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Common Myths About Wholesale Real Estate

In the world of real estate, there is a lot of trust, a lot of truths, a lot of doubt, and a lot of lies. Being in the industry ourselves, we know just how complicated it can be to navigate through the doubt, lies, and truth to figure out who you can trust.

Whole Real Estate Myth 1: Wholesaling is Illegal.

We get asked this question a lot. No, wholesale real estate is not illegal, nor do they need a real estate license. So why do so many people ask this? This is where it gets tricky. A wholesaler does need a license if they intend to broker a real estate transaction, meaning if they want to arrange a purchase or a sale.

Basically, it is illegal only if they don’t have a license and are outright trying to buy your home.

However, if they don’t have a license and aren’t directly buying your home, the process is legal. Basically, a third-party buyer purchases the home and then contracts with a wholesaler. The wholesaler then markets the home for the buyer and makes money by selling their contractual rights. This is 100% legal and is a common method for startups and individual wholesalers.

Here’s how it works: a wholesaler uses a third-party buyer to get a distressed property (usually one with little buyer interest) under contract. Then, the wholesaler markets the property to their buyers’ list. A flipper sees potential and agrees to buy the contract from the wholesaler.

If you’re still confused, think of it as a resale transaction. The seller buys the home and then resells it to a more qualified/interested party for a small profit.

Where Does This Myth Come From?

The laws surrounding real estate licenses and wholesale real estate are confusing! We get it — a licensed wholesaler can legally buy and sell a home, while an unlicensed one can’t...even though they can still be involved in the process via a third-party. It doesn’t make a lot of sense if you’re not in the industry, which is why this myth is so common.

Myth 2: Real Estate Agents Hate Wholesalers

We can’t speak for everyone, but this certainly isn’t true! In general, most agents are very accepting and welcoming to wholesalers.

There are real estate agents who work with investors and love wholesalers because they can provide off-market deals. This helps agents show their clients that they are embedded in the local industry, which builds credibility, demographics, and trust!

On top of that, it’s a myth that real estate agents don’t like working with distressed properties. The truth is, they can make a good profit from wholesalers due to them receiving below-market deals on homes that wouldn’t sell on the traditional market.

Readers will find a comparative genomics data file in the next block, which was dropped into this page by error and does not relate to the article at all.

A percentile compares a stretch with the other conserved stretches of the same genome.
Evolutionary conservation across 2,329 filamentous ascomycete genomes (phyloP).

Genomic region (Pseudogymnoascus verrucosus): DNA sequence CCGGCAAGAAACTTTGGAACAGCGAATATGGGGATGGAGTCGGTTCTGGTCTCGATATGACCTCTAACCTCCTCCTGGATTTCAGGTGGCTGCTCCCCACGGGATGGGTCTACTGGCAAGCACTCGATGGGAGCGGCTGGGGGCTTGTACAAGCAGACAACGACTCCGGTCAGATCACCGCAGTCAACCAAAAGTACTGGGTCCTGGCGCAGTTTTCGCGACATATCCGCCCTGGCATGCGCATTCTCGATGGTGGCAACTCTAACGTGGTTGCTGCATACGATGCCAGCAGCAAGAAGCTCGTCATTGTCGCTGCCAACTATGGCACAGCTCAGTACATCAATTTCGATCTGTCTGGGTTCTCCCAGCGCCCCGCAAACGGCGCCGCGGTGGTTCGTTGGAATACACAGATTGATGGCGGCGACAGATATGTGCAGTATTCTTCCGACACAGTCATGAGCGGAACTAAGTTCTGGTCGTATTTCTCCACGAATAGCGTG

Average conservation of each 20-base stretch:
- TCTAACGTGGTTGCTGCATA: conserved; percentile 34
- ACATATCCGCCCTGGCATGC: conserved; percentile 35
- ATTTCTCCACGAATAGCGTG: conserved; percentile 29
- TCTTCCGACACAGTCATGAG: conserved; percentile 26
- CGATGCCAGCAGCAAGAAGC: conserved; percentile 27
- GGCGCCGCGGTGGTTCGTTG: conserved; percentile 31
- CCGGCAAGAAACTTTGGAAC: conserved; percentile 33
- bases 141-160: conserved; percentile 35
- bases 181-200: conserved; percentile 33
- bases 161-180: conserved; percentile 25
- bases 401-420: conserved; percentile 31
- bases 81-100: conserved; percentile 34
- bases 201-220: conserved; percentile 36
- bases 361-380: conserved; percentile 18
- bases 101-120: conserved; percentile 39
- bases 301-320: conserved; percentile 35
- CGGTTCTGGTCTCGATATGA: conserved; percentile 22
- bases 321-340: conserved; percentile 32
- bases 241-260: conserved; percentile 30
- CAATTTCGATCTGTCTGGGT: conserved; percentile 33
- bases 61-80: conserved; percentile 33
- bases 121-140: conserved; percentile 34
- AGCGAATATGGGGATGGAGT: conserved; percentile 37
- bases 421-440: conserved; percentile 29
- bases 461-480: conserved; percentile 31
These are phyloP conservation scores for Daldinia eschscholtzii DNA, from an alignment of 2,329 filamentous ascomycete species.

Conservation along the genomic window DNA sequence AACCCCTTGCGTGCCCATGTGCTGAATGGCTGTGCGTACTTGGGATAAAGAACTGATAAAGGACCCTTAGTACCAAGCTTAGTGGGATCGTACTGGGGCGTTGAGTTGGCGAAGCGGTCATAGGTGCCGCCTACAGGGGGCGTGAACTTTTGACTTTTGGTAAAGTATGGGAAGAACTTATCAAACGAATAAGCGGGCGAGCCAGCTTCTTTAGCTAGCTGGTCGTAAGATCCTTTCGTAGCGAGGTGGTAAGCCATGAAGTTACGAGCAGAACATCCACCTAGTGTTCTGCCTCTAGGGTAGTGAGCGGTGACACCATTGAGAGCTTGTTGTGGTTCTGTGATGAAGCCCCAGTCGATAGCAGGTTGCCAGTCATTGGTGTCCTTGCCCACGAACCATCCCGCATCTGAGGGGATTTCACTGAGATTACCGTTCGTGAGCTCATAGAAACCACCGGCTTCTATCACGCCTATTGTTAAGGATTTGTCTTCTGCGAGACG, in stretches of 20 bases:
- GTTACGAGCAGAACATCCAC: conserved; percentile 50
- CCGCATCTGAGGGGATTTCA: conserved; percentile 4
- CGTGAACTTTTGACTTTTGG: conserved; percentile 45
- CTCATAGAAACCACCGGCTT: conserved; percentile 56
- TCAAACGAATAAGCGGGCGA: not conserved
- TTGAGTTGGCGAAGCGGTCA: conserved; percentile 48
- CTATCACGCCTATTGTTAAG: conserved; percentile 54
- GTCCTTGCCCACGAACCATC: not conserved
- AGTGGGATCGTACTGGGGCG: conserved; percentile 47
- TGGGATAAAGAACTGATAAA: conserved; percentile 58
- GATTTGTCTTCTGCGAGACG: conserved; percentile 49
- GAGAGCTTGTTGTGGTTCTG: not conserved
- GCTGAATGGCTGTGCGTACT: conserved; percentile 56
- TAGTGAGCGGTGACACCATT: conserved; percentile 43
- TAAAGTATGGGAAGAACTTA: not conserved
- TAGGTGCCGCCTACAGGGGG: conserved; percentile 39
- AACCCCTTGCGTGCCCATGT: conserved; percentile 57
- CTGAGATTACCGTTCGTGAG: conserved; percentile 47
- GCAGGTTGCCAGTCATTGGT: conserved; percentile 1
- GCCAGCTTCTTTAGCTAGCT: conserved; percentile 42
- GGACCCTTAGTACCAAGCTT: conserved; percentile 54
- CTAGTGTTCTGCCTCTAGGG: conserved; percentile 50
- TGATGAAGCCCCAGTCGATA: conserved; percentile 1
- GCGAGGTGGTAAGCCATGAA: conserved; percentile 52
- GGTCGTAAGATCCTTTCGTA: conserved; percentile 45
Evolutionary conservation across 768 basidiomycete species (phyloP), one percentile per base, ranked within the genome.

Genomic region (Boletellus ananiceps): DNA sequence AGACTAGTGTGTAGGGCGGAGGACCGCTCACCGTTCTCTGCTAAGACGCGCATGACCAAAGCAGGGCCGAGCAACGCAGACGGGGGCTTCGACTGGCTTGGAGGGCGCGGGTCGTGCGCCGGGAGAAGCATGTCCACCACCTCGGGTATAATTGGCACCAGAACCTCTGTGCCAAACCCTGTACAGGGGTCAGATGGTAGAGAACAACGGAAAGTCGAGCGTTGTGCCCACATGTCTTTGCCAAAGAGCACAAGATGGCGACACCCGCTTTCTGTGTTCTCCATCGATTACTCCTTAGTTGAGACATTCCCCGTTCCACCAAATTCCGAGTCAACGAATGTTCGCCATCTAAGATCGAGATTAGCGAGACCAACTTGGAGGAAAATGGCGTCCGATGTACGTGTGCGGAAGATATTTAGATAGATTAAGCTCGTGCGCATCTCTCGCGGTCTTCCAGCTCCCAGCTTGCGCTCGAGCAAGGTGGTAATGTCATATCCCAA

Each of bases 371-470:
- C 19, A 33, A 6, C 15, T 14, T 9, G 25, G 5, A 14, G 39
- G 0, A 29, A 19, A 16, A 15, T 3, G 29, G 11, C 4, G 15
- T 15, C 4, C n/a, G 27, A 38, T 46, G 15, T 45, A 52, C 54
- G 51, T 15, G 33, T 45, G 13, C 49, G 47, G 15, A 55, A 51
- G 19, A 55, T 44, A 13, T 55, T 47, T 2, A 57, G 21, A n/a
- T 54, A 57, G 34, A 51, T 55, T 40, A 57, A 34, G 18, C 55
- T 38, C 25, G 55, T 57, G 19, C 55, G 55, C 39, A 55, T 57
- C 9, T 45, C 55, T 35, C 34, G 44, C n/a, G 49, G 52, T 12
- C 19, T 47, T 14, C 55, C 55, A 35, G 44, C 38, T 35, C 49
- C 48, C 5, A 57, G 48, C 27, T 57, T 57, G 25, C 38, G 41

Where Does This Myth Come From?

Competition and bad apples, mostly. The real estate industry can be very competitive. If handled improperly, competition can lead to negative feelings. If you do see this when you’re researching wholesalers or real estate agents, it’s usually a sign for you to look for another company or agent.

Myth 3: You’re Going To Get Ripped Off

A professional and trusted wholesaler isn’t in the business of ripping people off. Instead, they’re in the business of helping homeowners who need to sell a home. Many homeowners, especially those with distressed properties, don't’ find much luck with a traditional sale on an MLS.

While there are bad apples in the industry, there are many cases where a wholesaler is helping a family avoid foreclosure and bad credit by giving them a way out of a bad situation. A reputable wholesaler recognizes this and gives you a fair offer for your home. They work hard to find the right buyers for the seller’s homes, typically closing within one to four weeks.

If you’re unsure, always do your research. Check online reviews, ask for referrals and references, and make sure you know your home’s true market value as well. Like with any real estate transaction, you can negotiate the price or turn down the offer if you don’t feel like it is fair.

Where Does This Myth Come From?

Every myth has some truth to it. Selling to a wholesale real estate agent will likely make you less money than if you sell on the traditional market. However, most wholesale situations are emergency situations. They’re for homeowners who can’t afford to wait to sell their home, or who simply can’t sell their home on an MLS.

This does not mean reputable wholesalers are looking to rip off homeowners — like the homeowner, they simply have to take the situation and the state of the home into consideration. Based on that, their offers will be fair and near the real market value almost every time.

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